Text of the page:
If you live in the Los Angeles area, you’ve only got till March 1st to make it to Light & Noir at the Skirball Cultural Center. This past weekend, I (along with BP contributor West Anthony) checked out the exhibit on the émigrés who came to Hollywood and helped define the film noir genre. We also took in a double feature. One of the films was Robert Siodmak’s violent and bleak (even by noir standards) Criss Cross. The other was André de Toth’s Pitfall. Both were great but it was Pitfall that surprised me and left a deeper impression. It’s the story of a smart but cynical insurance man named John (Dick Powell) whose boredom with the job/wife/kid routine leads him to stray. Complications arise, as they must. First, it turns out there’s a psychotic PI (Raymond Burr) who already has his sights set on the woman, Mona (Lizabeth Scott), with whom John dallies. Furthermore, Mona has a husband, Bill (Byron Barr). Bill’s in prison but, wouldn’t you know, he’s just about to be released. Instead of having these volatile elements carom off each other, though, de Toth throws them in the pot and lets them simmer. The dialogue is lively and cutting (“Your breakfast is on the table, dear.” “Where else would it be?”) but the pacing is naturalistic and all the more tense for it. We’re not watching an explosion; we’re watching the wick burn down to one. John’s bad decisions, one after another, play out with such realistic logic that once characters start speaking the simple truth to him at the end, it’s like being startled awake. We’ve been roused from an alluring nightmare of moral fog. What could be more noir?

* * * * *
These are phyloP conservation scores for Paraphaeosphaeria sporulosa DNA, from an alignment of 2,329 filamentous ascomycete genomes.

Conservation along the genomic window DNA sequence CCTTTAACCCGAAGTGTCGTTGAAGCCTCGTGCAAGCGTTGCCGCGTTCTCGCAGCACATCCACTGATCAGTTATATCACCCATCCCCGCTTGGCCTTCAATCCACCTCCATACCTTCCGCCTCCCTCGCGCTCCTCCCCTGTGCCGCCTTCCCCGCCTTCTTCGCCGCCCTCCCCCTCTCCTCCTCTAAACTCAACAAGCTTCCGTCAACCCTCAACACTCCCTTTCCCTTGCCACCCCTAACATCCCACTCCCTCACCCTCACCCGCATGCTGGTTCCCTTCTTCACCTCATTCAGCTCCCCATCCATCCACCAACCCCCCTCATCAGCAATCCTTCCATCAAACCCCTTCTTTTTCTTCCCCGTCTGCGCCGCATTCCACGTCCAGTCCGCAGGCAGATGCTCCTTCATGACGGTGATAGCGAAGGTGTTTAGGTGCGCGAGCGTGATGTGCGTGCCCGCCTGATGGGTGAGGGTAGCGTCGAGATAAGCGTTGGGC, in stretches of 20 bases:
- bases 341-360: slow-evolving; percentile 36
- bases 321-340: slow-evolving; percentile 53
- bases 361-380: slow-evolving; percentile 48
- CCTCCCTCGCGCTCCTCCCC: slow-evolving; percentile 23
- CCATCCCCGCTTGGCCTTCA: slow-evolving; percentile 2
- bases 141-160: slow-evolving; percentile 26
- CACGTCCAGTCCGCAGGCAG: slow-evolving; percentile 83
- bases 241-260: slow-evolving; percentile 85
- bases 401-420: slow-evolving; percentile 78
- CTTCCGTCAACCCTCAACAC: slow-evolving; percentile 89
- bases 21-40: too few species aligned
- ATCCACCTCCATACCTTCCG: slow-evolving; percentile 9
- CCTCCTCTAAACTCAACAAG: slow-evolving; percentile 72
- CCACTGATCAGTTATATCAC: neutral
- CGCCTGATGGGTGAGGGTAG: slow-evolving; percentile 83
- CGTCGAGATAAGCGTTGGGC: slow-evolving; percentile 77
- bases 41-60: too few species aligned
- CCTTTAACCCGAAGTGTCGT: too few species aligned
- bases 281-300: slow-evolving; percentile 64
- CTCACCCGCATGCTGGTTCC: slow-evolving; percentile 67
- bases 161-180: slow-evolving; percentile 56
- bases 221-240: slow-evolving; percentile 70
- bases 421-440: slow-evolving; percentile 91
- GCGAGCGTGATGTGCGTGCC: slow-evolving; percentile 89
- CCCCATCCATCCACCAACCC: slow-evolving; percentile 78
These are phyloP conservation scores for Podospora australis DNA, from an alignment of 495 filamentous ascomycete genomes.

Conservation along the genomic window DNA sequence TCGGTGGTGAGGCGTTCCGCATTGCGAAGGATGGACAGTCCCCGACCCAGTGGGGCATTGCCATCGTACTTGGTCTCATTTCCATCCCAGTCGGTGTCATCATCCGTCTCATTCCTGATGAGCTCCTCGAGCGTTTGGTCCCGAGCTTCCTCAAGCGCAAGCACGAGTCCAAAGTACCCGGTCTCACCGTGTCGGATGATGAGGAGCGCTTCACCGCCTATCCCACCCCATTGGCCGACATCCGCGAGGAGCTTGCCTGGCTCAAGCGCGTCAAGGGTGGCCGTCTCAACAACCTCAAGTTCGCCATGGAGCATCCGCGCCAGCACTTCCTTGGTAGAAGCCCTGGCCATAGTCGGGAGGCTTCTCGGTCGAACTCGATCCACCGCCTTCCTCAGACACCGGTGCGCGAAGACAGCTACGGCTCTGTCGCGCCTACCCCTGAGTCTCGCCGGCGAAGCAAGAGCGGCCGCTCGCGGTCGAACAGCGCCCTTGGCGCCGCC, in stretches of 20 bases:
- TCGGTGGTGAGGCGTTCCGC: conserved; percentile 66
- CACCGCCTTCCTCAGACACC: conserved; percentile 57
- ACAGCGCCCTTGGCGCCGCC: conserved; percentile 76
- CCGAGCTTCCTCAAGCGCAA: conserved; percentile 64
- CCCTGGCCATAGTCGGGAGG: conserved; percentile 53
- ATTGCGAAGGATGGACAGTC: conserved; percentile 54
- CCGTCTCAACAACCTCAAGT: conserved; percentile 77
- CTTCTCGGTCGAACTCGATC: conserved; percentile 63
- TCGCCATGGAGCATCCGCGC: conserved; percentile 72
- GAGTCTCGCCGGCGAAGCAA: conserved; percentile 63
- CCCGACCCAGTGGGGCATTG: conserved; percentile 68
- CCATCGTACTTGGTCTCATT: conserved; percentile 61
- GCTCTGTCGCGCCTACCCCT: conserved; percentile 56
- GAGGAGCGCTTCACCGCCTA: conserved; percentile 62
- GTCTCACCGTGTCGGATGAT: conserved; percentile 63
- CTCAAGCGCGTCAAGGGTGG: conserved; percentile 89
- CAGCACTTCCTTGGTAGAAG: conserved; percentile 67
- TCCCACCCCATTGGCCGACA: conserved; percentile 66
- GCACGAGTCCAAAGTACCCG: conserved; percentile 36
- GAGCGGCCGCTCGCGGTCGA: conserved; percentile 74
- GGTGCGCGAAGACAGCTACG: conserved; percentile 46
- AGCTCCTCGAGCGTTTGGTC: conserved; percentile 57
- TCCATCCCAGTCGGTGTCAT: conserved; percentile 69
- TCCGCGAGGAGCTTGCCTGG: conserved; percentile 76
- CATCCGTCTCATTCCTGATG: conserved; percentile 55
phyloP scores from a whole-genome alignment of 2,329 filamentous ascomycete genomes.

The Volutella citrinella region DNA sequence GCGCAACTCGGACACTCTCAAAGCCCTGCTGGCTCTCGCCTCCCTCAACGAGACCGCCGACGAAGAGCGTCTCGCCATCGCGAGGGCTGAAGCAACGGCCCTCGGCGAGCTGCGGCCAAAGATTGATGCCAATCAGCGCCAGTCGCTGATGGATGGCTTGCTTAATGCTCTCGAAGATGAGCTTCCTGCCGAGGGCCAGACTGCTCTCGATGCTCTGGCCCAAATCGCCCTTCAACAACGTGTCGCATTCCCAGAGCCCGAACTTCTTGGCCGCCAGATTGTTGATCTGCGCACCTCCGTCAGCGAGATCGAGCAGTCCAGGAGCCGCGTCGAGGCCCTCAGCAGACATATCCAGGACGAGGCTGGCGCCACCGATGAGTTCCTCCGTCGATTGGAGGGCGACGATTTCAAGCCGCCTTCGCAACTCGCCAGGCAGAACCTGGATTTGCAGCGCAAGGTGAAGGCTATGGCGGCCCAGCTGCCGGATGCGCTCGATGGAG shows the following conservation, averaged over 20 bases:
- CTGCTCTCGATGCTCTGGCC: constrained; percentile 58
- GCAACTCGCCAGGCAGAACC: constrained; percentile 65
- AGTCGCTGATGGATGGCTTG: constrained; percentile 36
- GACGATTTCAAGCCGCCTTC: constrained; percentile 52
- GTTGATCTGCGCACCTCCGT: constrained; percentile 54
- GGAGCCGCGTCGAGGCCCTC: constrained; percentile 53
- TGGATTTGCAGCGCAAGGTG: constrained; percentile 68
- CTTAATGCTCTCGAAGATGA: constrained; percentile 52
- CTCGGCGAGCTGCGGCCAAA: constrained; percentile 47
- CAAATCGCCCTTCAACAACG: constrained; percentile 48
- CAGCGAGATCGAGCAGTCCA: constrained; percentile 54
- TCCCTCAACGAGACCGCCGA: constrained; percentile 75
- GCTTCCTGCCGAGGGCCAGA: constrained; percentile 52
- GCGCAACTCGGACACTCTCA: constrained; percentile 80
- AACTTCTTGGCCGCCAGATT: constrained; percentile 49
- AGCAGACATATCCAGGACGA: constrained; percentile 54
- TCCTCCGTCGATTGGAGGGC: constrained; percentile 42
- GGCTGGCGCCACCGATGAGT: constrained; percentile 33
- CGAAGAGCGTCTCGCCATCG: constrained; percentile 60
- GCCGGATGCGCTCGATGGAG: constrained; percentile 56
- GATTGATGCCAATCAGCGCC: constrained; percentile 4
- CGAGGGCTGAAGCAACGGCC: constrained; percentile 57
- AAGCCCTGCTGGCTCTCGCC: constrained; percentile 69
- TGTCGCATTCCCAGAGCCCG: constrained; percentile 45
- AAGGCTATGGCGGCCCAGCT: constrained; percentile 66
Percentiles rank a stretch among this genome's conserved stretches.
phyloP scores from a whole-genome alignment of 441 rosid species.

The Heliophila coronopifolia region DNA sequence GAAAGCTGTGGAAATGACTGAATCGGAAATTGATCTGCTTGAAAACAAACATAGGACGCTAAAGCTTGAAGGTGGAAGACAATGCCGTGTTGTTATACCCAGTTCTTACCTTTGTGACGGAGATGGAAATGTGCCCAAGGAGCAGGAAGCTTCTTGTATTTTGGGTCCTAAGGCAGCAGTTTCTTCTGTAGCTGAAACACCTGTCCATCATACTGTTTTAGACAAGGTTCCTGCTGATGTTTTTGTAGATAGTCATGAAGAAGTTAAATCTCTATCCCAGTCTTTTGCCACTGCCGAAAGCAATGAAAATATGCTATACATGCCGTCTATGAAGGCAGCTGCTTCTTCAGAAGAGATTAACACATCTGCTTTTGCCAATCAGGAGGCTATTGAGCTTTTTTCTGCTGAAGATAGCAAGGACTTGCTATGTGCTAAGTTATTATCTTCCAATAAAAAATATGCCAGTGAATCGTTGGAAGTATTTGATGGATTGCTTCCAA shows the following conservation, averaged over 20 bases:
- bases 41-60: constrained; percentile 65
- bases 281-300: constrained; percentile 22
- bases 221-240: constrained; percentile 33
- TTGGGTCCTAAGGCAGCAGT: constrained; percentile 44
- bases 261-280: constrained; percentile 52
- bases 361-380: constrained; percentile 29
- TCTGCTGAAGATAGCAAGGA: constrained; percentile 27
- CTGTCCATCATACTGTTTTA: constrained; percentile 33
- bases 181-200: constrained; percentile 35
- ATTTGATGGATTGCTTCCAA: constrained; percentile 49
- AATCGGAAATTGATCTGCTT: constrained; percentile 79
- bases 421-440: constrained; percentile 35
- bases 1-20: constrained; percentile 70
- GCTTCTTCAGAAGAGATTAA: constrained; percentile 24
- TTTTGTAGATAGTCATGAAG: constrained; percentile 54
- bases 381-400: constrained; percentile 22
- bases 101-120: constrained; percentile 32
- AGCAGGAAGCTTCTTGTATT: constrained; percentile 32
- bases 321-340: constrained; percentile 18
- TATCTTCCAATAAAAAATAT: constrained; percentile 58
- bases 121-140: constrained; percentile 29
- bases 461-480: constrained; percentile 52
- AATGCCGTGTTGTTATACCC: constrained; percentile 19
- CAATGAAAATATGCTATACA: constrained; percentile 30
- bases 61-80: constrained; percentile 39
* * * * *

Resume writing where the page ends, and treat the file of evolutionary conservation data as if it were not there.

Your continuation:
EPISODE 410: artist profile of PAUL THOMAS ANDERSON

26 Jan

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In this episode, David is joined by Susan Burke and Matt Peters to discuss the career of director Paul Thomas Anderson.

Home Video Hovel: Memphis, by Dayne Linford

26 Jan

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Memphis moves much like a city does, or perhaps as the kaleidoscope of the divided mind of its main subject, a version of Willis Earl Beal, the up and coming blues musician – a film splintered, divided against itself, showing one side down one street and another down a separate contour of the brain. At its simplest, it follows Beal after signing his deal to record his first album, which everyone knows how he should feel about but him. Most accurately, however, the film simply wraps itself around his psyche, attempting to divine his artistic ability as he attempts to reclaim it. The camera lingers ahead and behind of him as he wanders Memphis’s streets, drinking, fighting. It watches him stilly as he composes a quiet piece in his attic, one just for him. But it never seems to do more than keep that distance, allowing him his space but also keeping us from feeling it with him.

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DEFEND YOUR COLLECTION!: Punisher: War Zone, by Craig Schroeder

26 Jan

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This is an ongoing series that will explore the perceived anomalies in the DVD collections of BP writers. These are movies that may give someone pause when they browse your movie shelf, but we’re here to tell you why they belong in any film lover’s collection.

To my friends and fellow cineastes, no film in my collection is more baffling than 2008’s Punisher: War Zone. Having had the outrageous misfortune of following one of the worst comic book adaptations of all time – 2004’s The Punisher was a woefully miscast mountain of shit that turned Marvel’s most dour and menacing anti-hero into an impotent sadness-robot – and coming at the heels of two wildly successful comic book films in Iron Man and The Dark Knight, Punisher: War Zone never seemed to have a chance. Grossing only ten million dollars world-wide (worse than Howard the Duck) and a Rotten Tomatoes score of twenty-seven percent (only one point higher than Blade: Trinity), Punisher: War Zone was a commercial and critical disaster. A film remembered only as a punch-line. But Punisher: War Zone is in on the joke, a self-aware mixture of camp and fun that captures the very essence of its source material.